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10 Things We Learned from Maynard James Keenan’s Biography

A Perfect Union of Contrary Things, Sarah Jensen with Maynard James Keenan, presents Maynard’s story as a metaphor for the reader’s own evolution and an encouragement to follow our dreams, hold fast to individual integrity, and work ceaselessly to fulfill our creative potential. Team Rock made a list of 10 things learned from the ‘semi-autobiography.’ Team Rock covers all rock from Classic to Metal Hammer, Prog, and more. Check out the list below.


00146489The name ‘Maynard’ came from his poetry.

At high school, James Herbert Keenan wrote poems and illustrated them with a “small, witchy character” named Maynard.He adopted the name while he was in the army.

He idolized Kiss.

He even made a ceramic Gene Simmons face at school, but his dad and stepmom worried Kiss was an acronym for ‘Knights in Satan’s Service’ and that Maynard was a degenerate.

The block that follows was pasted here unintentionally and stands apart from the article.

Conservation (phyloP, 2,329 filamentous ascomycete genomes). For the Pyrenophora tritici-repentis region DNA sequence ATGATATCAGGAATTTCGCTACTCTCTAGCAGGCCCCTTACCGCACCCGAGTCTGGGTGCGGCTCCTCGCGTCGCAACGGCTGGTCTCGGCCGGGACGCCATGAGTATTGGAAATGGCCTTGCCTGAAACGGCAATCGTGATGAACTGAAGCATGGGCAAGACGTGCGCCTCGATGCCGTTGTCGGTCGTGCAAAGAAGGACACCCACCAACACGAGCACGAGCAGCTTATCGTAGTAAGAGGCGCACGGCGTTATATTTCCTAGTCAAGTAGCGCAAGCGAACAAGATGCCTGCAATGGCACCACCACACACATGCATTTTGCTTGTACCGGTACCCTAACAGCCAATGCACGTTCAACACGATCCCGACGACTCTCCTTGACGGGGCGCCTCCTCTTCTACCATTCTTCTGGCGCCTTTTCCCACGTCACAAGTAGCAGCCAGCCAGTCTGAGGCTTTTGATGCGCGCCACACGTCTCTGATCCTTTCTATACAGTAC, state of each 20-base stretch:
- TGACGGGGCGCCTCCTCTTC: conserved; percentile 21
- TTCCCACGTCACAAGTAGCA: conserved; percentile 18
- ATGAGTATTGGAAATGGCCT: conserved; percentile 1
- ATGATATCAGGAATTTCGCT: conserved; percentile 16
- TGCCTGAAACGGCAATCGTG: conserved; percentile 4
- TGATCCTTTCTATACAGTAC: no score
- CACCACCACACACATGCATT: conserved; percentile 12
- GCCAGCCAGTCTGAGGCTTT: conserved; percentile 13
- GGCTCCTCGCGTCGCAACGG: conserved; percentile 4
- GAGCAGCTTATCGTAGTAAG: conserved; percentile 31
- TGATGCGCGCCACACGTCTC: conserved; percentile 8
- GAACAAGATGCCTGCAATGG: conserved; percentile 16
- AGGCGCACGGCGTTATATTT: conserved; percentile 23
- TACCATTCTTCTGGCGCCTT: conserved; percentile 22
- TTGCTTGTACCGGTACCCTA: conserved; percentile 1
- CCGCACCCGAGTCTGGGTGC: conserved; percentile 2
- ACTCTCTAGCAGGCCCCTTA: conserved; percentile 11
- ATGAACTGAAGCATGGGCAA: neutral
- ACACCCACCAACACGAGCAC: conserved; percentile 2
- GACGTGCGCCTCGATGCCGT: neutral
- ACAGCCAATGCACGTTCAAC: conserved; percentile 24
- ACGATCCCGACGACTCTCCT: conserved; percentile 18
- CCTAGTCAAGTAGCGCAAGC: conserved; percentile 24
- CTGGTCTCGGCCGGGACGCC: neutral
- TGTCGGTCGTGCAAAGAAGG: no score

He can navigate a battlefield.

In the military, Maynard was as an artillery surveyor, plotting diagrams and escape routes for his battery during warfare. The first thing he did when he left was get a mohawk.

His first band were political.

C.A.D., aka Children Of The Anachronistic Dynasty, produced two cassettes. Each came with a manifesto questioning the values and future of corporate, middle-class America.

Birds are a big deal for him.

Maynard worked as a merchandise manager at pet shops in Boston and LA, and constructed an aviary in each bedroom he lived in. He once kept a turkey called Butterball.


Check out the rest of the list here.